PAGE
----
When suffragette Constance Maud published her novel No Surrender in November 1911, the fight for British women’s suffrage was still ongoing. Women over 30 did not achieve the vote until 1918, and universal suffrage for adults over the age of 21 was not reached in Britain until 1928 (and not lowered to 18 until 1969).
This makes Maud’s novel all the more poignant – that it was written at the time these events was happening affords the retrospective reader the accuracy of information it is impossible to guarantee with contemporarily written historical novels, no matter how much research the author does. If any more confirmation of No Surrender’s authority is required, take comfort knowing that when Emily Wilding Davison reviewed it in 1911, she stated: “It is a book which breathes the very spirit of our Women’s Movement.”
So it is wonderful news that the ever-reliable Persephone Books are reissuing No Surrender this November, 100 years after its initial publication. Quite how the book has never been reprinted in between is a mystery, as is the dearth of suffragette novels in general.
While No Surrender is based on fictional characters, it is clearly taking great inspiration from actual events and some of the protagonists are reminiscent of real suffragettes. Our heroine Jenny is a northern mill worker whose passion is fired by the Votes For Women movement, and she throws herself life and soul into the cause, where her life and work becomes entwined with that of the mill owner’s daughter, Mary O’Neil, who is equally determined that women should be equal to men.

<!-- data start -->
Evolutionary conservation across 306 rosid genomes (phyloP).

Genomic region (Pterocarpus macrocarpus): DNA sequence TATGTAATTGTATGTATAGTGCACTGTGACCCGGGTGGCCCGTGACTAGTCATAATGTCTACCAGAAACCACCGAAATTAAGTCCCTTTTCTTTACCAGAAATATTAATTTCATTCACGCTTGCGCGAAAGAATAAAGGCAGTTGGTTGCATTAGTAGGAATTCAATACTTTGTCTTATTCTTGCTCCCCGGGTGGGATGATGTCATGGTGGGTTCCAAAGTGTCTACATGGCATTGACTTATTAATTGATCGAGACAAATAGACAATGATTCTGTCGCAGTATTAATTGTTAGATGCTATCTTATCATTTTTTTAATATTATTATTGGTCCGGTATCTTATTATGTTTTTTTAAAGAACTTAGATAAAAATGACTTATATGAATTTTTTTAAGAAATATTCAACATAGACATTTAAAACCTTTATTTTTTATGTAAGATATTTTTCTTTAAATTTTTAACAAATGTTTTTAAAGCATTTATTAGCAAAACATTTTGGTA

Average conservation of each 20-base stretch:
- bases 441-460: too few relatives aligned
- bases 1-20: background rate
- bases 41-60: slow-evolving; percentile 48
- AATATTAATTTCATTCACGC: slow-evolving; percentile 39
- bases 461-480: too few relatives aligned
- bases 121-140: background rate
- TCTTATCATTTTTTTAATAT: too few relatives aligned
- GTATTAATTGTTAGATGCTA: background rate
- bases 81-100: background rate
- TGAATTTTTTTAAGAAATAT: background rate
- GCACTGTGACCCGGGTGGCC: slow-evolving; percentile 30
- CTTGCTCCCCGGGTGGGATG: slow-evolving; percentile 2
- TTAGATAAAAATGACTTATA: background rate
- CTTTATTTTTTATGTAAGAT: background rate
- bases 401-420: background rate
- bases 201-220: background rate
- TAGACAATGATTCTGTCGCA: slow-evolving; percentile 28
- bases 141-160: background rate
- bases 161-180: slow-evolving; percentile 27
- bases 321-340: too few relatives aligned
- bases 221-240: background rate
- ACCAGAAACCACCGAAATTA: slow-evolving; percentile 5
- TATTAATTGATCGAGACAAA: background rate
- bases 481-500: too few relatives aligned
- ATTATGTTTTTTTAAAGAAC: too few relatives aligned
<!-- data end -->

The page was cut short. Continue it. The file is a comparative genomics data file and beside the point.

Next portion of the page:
Each chapter is in a different setting and as a result No Surrender encompasses a whole range of scenarios and situations. From the dank courtyard where the suffragettes await sentencing, to a political dining room where a plan is afoot to invade the dinner, and a city high street where an impromptu public address kicks off.
However, the most harrowing and affecting by far is the grim chapter where Mary is abused and insulted by the prison warders in her solitary confinement cell, before they subject her to the ultimate torture – being forcibly fed: I had tears down my cheeks by the end, with empathy for this horrific and barbaric invasion. I recently learned that the brutal practice of force feeding originated in lunatic asylums, and the prison officials opted to take inspiration from the asylums – likening political prisoners to the mentally ill.
Maud does an astonishing job of conveying the clear arguments and campaigns of the suffragettes alongside the equally sharp arguments of the Antis. It seems obvious to readers in 2011 that women should be entitled to the same voting rights as men, but then a stark comment from an aspiring politician, Joe Horton, in No Surrender brings to mind the recent comment from Conservative MP David Willetts. Horton tells Jenny in the book: “While the woman is thus taking the work that legitimately belongs to the man, what becomes of the ‘ome and the children? – her legitimate sphere?” I’m sure we all recall Willetts saying only this April that educated women were responsible for the lack of jobs for working-class men.
It’s frightening how far we have come, yet how far we still have to go.
No Surrender is a sensitively written and accurate account of the suffrage campaign, but please don’t think this is a historical issue. As Lydia Fellget points out in her introduction: “All adult women have now had the vote for over 80 years. Yet, although women make up the majority of voters in the UK, in the 2010 general elections only 143 of the 650 MPs elected were women. Representation of women in parliament is the new frontier for campaigners such as the Fawcett Society and so, as Emily Wilding Davison wrote in 1911, ‘the end is yet to come’.”
For information about Persephone, and information about how to order No Surrenderplease click here to visit their website. (published on 20 October),